# Lyapunov exponent of the logistic map (Mathematica Code)

In a previous post I’d shown a way to get the Lyapunov exponent from the time series data of any map. In this quick tutorial, I’ll show you a cleaner way to get the Lyapunov exponent for the specific case of the logistic map, and then using a really short script in Mathematica, plot it against r.

First the mathematical analysis that simplifies the expression for the Lyapunov exponent for a map, and particularly the logistic map. This discussion follows this article.

Suppose the initial infinitesimal perturbation is $\delta x_{0}$. Then we have, for $n\rightarrow\infty$:

$\left|\delta x_{n}\right|=\left|\delta x_{0}\right|e^{\lambda n}\Rightarrow e^{\lambda n}=\underset{\delta x_{0}\rightarrow0}{\lim}\left|\frac{\delta x_{n}}{\delta x_{0}}\right|=\left|\frac{dx_{n}}{dx_{0}}\right|$.

But we can write:

$\frac{dx_{n}}{dx_{0}}=\frac{dx_{n}}{dx_{n-1}}\frac{dx_{n-1}}{dx_{n-2}}\ldots\frac{dx_{1}}{dx_{0}},$

where each $x_{i}=f(x_{i-1})$. So we have:

$\frac{dx_{n}}{dx_{0}}=f'(x_{n-1})f'(x_{n-2})\ldots f'(x_{0}).$

Therefore,

$\;e^{\lambda n}=\left|f'(x_{n-1})f'(x_{n-2})\ldots f'(x_{0})\right|$

$\Rightarrow\lambda(r;x_{0})=\underset{n\rightarrow\infty}{\lim}\frac{1}{n}\ln\left|f'(x_{n-1})f'(x_{n-2})\ldots f'(x_{0})\right|$

$=\underset{n\rightarrow\infty}{\lim}\frac{1}{n}\sum\limits_{k=0}^{n-1}\ln\left|f'(x_{k})\right|.$

For the logistic map, $f'(x)=r(1-2x)$.
So we have:

$\lambda(r;x_{0})=\underset{n\rightarrow\infty}{\lim}\frac{1}{n}\sum\limits_{k=0}^{n-1}\ln\left|r(1-2x_{k})\right|$.

We can put the above formula in a short Mathematica script to obtain $\lambda$ as a function of $r$ and plot it. The following is the code:

\[Lambda][r_] := Module[{f, l},
f[x_] := r x (1 - x);
l[x_] := Log[Abs[r (1 - 2 x)]];
Mean[l[NestList[f, 0.1, 1*^2]]]];
Plot[\[Lambda][r], {r, 0, 4}, PlotStyle -> Thickness[.0001],
AxesLabel -> {"r", "\[Lambda](r)"}]

And the following is the output:
In the line that uses Nestlist, we specify the starting point of the trajectories. However, I noticed that the output does not depend on the starting point.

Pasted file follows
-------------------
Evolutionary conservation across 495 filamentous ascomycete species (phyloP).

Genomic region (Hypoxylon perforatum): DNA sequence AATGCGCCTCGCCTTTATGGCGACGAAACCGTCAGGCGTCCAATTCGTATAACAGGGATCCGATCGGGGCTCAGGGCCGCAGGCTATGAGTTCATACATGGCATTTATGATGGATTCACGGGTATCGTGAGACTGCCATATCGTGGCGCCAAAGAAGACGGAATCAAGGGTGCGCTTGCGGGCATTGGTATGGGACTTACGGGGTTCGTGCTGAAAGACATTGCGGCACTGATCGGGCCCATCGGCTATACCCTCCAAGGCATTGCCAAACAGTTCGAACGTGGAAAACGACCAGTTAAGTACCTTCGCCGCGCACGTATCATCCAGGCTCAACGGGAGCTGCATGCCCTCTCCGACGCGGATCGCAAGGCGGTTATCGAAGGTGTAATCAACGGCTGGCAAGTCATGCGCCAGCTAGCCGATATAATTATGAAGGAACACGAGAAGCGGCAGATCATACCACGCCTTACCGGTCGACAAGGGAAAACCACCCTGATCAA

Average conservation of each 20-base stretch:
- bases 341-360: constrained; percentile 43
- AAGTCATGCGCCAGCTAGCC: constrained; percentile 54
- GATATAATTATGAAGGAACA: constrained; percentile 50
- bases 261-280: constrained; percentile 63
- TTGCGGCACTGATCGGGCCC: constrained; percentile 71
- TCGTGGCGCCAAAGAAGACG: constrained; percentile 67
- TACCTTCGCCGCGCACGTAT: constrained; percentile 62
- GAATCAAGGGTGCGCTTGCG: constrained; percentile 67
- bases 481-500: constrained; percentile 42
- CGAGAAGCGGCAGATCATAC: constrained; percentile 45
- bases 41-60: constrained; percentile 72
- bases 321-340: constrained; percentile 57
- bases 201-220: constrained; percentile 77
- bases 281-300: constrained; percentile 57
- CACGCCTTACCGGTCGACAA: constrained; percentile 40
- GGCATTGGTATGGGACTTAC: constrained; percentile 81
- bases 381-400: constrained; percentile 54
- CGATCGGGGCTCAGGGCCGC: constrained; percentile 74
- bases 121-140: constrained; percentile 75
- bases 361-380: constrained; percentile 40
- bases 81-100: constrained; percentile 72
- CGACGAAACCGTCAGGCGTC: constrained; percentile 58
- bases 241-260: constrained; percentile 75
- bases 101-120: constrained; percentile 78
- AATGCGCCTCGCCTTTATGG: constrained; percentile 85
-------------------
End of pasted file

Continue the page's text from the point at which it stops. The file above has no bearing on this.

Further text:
# Calculating the Lyapunov Exponent of a Time Series (with python code)

(In a later post I discuss a cleaner way to calculate the Lyapunov exponent for maps and particularly the logistic map, along with Mathematica code.)
I found this method during my Masters while recreating the results of an interesting paper on how some standard tests for chaos fail to distinguish chaos from stochasticity (Stochastic neural network model for spontaneous bursting in hippocampal slices, Biswal and Dasgupta, 2002).
Procedure
The Lyapunov exponent is a measure of sensitive dependence on initial conditions, i.e. how quickly two nearby states diverge.
Now consider two points in the time-series, ti and tj, whose values are very close. That means the system reached near the same state at the ith and jth iterations. Now consider the two sequences  ti,  ti+1,  ti+2 … and  tj,  tj+1,  tj+2 … We wish to know how these two sequences diverge from each other. For this, consider the distance between the two sequences after k steps: d(k) = | ti+ktj+k |. (This is for a 1D time series. For higher dimensions, you can define this to be the Euclidean distance and modify the code accordingly.) If the system is chaotic, d(k) will initially rise exponentially with k. For this, one can plot ln d(k) vs k and apply a linear fit. The slope will be an estimate for the Lyapunov exponent.
(Since the system is bounded, the two nearby states will not diverge indefinitely though. Their exponential divergence will stop after some length. We must fit the straight line only within this region.)